Training, Equipment Needs of Arson Investigation Team

Training, Equipment Needs of Arson Investigation Team

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Although the fire had been extinguished, there was other work still to be done. This was no ordinary fire, but a suspected case of arson. Of the more than $4 billion dollars in fire losses each year in the United States, 40 percent is thought to be the result of arson. Why is such a large percentage “thought” to be arson and not proven to be?

The answer lies in the framework of the typical fire department and the aid it receives from the police department. If the two departments do not work closely together, then an effective arson investigative team is impossible. Without cross-training between the two disciplines, investigation is hampered, if not impossible. And without awareness of both fire fighting and police problems there will be few arsonists brought to trial.

A close look at arson investigation shows the need for trained personnel from the fire department on duty at all times. But one man cannot handle a state, a county or even a city with any semblance of efficiency. Adequate staffing of the arson team is necessary. To trade off manpower as a means of reducing payroll is a direct invitation for another fire to go unrecorded as an arson.

Training required

What training does this special group of investigators need? Each department may have its own answers, but, loyalty to the status quo must be put aside and the answers should be founded on a broader foundation than fire fighting skills. Extensive training in crime scene investigation should be mandatory. ‘Phis is offered by most large municipality police academies and it might be beneficial for the arson team to attend the entire police recruit school. The fire fighter has now been introduced to the laws of the state, city ordinances, crime scene investigation, proper apprehension techniques and the necessity of full detail reports.

Many departments overlook the value of the forensic chemist in training their men. The chemist not only will ultimately analyze the evidence, but can also offer invaluable suggestions as to the proper collection and storage of evidence as well as guidelines to the capabilities of instruments to detect accelerents. How many times has evidence been disregarded because of the old (and incorrect) adage: “If you can’t smell it, don’t collect it”? A good investigator collects all possible evidence and allows the laboratory to determine if it is useful or not. Once a crime scene is destroyed, no more evidence can ever be collected.

Now that the need for trained manpower has been established, what about equipment? Some departments go so far as to equip mobile vans with the newest sophisticated equipment for their arson experts, while others make no effort to supply even the basics. How unfortunate that even adequate collection vessels are denied to investigators.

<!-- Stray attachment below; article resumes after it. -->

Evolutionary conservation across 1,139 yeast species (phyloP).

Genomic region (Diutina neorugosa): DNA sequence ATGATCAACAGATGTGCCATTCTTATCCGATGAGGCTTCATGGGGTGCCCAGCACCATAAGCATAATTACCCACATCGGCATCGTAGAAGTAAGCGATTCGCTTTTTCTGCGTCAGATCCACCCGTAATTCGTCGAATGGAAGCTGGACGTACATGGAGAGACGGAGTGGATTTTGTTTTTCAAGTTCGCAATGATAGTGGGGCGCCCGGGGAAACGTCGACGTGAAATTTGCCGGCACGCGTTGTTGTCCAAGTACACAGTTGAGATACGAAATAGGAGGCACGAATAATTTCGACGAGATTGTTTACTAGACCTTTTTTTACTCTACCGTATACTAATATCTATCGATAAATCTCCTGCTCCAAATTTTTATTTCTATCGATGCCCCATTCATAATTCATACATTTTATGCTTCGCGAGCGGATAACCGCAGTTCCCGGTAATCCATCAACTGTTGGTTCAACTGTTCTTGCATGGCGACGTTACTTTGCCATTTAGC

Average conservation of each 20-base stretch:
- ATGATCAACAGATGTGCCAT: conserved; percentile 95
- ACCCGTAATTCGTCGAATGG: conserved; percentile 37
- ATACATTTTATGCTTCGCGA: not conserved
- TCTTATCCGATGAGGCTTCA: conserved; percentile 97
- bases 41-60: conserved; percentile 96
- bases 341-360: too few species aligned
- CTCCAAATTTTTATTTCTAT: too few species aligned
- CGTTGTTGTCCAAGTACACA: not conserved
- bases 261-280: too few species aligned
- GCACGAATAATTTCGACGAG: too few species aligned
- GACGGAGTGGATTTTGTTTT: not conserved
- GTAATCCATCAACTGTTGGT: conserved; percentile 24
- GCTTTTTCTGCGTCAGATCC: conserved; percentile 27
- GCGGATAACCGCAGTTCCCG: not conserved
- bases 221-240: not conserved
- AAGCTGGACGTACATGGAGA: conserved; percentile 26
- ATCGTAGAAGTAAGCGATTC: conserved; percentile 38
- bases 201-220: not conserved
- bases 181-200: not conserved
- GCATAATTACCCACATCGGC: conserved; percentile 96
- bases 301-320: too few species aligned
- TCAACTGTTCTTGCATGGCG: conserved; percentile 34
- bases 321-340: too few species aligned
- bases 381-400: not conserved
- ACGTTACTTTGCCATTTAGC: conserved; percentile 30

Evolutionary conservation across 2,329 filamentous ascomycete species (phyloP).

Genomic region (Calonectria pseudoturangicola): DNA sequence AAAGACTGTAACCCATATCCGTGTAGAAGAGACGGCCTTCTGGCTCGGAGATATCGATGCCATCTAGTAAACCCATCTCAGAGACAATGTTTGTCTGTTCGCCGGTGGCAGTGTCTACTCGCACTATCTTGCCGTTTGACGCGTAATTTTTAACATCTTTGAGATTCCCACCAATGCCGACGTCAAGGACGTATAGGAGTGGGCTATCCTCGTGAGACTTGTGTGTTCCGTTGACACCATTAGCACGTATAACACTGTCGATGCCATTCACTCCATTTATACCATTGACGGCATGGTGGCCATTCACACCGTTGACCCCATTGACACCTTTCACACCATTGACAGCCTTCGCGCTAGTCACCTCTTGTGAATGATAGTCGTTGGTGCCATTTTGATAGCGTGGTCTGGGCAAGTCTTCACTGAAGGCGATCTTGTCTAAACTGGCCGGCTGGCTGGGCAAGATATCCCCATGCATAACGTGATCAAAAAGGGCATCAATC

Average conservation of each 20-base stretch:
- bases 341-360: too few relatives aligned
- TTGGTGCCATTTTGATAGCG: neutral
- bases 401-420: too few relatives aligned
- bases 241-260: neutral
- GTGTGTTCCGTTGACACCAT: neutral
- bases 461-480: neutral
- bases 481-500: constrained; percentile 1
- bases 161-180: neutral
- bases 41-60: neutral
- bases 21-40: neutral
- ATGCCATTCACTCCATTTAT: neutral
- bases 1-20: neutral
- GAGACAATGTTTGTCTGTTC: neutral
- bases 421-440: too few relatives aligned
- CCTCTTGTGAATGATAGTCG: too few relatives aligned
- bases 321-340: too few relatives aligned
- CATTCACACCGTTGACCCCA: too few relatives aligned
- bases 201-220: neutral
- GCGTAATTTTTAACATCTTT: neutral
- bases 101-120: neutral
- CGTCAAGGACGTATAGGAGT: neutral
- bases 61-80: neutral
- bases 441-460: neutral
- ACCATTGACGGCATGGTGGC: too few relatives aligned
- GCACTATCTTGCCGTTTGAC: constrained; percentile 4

Desirable equipment

The investigators are most knowledgeable as to what is needed and it would pay the departments to heed their requests. Beside expensive equipment such as a volatile vapor detector, less expensive equipment can be acquired to help with the job. A small suitcase can be outfitted to hold a variety of tools: ax for removing flooring with lines of demarcation, pliers, screwdrivers, voltmeter, measuring tape, sabre-saw and blades, grease pencils, magnifying glass, plastic bags, vacutainer cubes, and most important—airtight containers. The tighter the seal the more useful the container. Baby food jars and clean, unused paint cans will suffice, as well as mason jars, a seal being necessary to maintain the integrity of the sample collected. Yet, how many fire departments have even purchased a case of mason jars?

If funds are “severely” limited, the police department can again aid in the construction of an arson kit. Most of the tools mentioned can be found in the property room of a municipal police department. By cooperation between police and fire, each department can have an arson kit standing by for each investigator.

Pictures at arson scene

Photography is also necessary to make many points clear to the court. Either the fire or police department can handle this assignment. Sometimes police may serve as a backup photographer for the arson investigator. If a crime is suspected, the jurisdiction for crime scene photography may already be set forth, but a conscious effort must be made by the fire department to determine the crime scene.

Is the laboratory equipped to handle arson cases? Is a gas chromatograph fitted with the proper columns for accelerant determination? Or is the police department even concerned with assisting in arson investigations? It must be determined early in the planning stages that a crime such as arson needs trained and qualified laboratory personnel to do the final analysis. Lack of a lab analysis may very well mean no case unless there was an eyewitness.

Take a close look at your fire department. Who handles those questionable fires? Are your administrators willing to supply the money and training to create qualified investigators? Can the police and fire departments work more closely to solve arson cases? They must if the number of arsons is to decrease. For many, the job should just begin when the fire is extinguished.

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